"On one hand they are finding a way to maintain a very low price via initial license and then increasing the cost of the license over time," Welch said. "And on the other hand, they have figured out a way to appear to have a very low price relative to competition."

    But Microsoft executives maintain that the recent moves are more a matter of simplifying their pricing structure than pulling a fast one on unsuspecting customers or attempting to dominate the market.

    "We hold to three principles when it comes to licensing terms: simplicity, fairness, and always maintaining flexibility," said Peter Boit, general manager of worldwide product licensing at Microsoft. "We have standard licensing fees and then we have mechanisms that we provide for flexibility if necessary. Whatever decisions we make going forward or other changes we make the next five to ten years will pretty much follow those paths."

    Boit argued that very few users take advantage of these pricing programs and that Microsoft does extensive studies of its own before eliminating a program to make sure few users are impacted. Boit added that Microsoft is also always willing to extend a cut to those in need.

    "These changes may impact a very small amount of customers but then we go back to the three points of fairness, simplicity, and flexibility, and we maintain a process to address specific needs if you have impact," Boit said.

    For Philadelphia-based oil company Sunoco, the simplicity factor meant going with a per-user license on its BackOffice suite because it was simple to count the number of desktops and buy a license for that number, according to Jim Snively, systems consultant at the oil company. Sunoco has 1,500 users at its headquarters and another 1,500 accessing systems from remote offices.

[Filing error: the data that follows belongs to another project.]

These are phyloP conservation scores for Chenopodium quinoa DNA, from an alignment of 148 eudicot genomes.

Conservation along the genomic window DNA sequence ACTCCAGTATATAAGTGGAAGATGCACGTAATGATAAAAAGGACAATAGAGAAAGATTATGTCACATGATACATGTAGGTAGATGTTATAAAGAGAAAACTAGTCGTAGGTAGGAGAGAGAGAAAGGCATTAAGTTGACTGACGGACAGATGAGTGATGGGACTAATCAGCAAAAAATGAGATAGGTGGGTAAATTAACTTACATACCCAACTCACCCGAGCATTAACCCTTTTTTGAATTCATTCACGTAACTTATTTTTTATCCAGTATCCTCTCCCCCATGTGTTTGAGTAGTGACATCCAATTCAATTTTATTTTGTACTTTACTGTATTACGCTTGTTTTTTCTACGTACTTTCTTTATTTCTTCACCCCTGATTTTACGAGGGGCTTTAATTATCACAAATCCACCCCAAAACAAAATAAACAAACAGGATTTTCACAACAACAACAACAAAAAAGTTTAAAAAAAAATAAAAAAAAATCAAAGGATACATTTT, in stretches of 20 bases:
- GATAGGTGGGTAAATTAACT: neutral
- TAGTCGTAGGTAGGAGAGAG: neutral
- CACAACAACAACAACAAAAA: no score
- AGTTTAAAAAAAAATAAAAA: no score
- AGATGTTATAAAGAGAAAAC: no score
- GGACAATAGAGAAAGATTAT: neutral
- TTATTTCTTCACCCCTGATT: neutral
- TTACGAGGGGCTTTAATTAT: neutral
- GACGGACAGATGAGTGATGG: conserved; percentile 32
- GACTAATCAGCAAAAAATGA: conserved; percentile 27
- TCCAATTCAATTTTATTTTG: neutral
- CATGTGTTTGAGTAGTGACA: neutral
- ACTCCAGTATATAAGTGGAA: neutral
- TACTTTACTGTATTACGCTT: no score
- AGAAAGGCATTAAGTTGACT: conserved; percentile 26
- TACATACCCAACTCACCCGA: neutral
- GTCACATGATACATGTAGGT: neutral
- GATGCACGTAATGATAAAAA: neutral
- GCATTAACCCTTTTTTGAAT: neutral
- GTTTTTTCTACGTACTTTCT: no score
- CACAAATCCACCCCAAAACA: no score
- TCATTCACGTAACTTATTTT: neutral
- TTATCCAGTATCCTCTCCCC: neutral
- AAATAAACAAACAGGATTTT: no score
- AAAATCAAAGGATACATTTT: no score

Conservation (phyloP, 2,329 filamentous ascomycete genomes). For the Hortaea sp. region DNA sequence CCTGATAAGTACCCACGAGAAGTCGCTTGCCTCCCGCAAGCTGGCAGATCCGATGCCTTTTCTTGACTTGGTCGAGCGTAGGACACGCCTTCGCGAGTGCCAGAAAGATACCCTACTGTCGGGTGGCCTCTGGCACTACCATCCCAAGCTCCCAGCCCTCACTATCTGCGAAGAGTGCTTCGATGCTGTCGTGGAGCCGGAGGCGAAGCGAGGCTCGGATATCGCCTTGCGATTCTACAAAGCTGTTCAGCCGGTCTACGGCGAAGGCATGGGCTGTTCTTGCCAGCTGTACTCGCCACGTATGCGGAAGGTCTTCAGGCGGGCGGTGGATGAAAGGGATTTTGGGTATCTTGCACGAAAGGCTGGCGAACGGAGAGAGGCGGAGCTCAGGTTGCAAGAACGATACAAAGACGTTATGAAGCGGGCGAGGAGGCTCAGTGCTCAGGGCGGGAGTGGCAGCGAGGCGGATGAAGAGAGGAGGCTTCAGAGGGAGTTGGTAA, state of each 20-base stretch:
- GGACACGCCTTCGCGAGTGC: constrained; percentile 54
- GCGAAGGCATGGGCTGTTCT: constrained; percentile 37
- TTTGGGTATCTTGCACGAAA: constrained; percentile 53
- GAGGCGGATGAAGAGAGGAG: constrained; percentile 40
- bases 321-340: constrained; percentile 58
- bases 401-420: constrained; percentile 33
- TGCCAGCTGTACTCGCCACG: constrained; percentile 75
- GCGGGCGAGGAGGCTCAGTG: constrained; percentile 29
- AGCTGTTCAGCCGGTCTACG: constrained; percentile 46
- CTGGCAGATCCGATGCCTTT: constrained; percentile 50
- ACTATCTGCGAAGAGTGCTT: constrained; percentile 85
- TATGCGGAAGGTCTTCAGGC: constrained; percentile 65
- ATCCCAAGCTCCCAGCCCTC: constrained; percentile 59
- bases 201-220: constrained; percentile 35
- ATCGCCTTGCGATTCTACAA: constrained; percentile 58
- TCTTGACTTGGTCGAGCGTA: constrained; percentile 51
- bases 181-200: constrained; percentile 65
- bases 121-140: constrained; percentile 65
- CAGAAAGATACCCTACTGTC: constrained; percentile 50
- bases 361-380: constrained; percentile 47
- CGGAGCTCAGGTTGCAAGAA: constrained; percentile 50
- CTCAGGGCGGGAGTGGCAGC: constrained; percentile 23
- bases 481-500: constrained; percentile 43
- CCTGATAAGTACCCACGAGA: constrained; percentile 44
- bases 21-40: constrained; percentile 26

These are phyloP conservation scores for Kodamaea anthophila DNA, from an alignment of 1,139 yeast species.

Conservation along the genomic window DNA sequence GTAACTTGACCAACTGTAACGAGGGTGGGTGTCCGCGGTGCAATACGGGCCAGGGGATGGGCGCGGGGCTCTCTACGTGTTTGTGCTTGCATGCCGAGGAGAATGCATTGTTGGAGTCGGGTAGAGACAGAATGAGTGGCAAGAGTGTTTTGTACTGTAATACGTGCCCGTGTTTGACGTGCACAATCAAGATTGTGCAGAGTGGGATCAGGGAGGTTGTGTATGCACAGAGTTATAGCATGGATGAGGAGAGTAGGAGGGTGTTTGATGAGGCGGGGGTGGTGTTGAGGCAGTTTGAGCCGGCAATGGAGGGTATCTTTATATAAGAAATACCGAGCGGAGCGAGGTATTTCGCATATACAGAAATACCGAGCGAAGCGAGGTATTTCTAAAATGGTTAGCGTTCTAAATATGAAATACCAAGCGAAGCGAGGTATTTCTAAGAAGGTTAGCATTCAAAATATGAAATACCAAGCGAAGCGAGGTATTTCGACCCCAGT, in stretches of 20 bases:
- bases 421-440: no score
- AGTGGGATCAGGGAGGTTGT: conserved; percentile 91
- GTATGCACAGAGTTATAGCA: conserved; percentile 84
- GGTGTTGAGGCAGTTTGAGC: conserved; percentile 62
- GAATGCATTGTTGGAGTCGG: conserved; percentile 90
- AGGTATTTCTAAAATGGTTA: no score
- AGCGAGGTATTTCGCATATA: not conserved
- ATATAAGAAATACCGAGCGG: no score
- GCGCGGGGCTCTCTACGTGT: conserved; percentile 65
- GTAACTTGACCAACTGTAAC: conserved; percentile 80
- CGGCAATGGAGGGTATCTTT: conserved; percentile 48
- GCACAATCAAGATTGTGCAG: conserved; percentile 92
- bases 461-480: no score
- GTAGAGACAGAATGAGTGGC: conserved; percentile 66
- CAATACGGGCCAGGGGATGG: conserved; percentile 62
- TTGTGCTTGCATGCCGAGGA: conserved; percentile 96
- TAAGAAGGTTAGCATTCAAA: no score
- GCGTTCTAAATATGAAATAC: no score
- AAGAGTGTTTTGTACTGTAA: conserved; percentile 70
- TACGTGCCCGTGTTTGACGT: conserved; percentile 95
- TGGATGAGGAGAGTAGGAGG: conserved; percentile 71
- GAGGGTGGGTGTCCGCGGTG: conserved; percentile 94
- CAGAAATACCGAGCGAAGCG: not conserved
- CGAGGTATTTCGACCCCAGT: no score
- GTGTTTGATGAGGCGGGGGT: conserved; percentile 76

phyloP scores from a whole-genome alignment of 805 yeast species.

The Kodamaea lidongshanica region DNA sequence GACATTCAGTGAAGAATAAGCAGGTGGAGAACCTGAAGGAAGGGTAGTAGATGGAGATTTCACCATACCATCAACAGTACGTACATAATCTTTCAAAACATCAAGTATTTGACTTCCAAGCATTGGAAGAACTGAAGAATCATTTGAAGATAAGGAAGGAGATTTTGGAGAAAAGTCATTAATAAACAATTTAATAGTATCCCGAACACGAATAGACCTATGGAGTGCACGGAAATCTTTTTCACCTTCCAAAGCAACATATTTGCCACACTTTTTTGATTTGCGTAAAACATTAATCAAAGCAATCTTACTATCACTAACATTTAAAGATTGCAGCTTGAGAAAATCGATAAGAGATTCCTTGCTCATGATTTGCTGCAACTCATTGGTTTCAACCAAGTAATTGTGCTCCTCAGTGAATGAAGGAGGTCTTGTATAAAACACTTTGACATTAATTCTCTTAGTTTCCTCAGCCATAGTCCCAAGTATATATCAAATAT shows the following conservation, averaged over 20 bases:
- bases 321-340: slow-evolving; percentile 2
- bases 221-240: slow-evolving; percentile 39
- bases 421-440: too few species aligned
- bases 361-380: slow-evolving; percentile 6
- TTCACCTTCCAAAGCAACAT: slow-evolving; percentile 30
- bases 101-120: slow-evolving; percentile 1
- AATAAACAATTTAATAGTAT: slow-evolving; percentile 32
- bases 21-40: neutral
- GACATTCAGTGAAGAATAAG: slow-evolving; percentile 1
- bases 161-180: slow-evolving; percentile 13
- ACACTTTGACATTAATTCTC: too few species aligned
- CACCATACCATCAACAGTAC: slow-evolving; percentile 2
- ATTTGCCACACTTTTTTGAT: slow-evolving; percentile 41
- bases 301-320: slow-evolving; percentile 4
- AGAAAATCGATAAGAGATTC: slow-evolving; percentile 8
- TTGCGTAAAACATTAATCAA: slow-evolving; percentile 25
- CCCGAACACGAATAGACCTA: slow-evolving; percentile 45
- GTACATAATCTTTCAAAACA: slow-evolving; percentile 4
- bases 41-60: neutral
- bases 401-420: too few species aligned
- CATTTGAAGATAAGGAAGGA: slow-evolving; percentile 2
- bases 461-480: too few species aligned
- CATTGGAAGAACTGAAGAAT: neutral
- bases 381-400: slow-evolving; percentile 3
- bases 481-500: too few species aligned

Still, the company is feeling the impact of some of Microsoft's policy changes. Sunoco was eyeing hooking up some of its 1,500 remote users to Windows NT via a Citrix Winframe terminal system. Because of Microsoft's recent pricing changes which would require Sunoco to buy NT Workstation licenses for each user, the company is now considering putting the plans on hold.

    "It sounds to me like greed on Microsoft's part," Snively said. But he added that his company doesn't usually consider future contract changes when making its buying decisions. Although, next August when Sunoco is preparing its budget for the coming year, Snively said his office is likely to add in additional charges from renewing its BackOffice license that November.

    Items that Welch said Sunoco and other users might want to consider include Microsoft cutting the Internet Information Server loose from Windows NT. The Internet server is currently bundled with Windows NT for free. Welch predicts that by 2000, users will need to buy a separate licensing contract for the server. Microsoft is also likely to eliminate all concurrency licensing agreements for BackOffice by 2000, and by 2003 tie usage rights to a maintenance contract.

    Boit wouldn't comment on what Microsoft may do in the future but said whatever changes are made will adhere to the companies policy of "fairness, simplicity, and flexibility."

    In the meantime, Welch recommends that, "if you are going to consider Microsoft BackOffice products, don't just do the cost justification on the price up front, look at ways Microsoft may increase the cost over time. "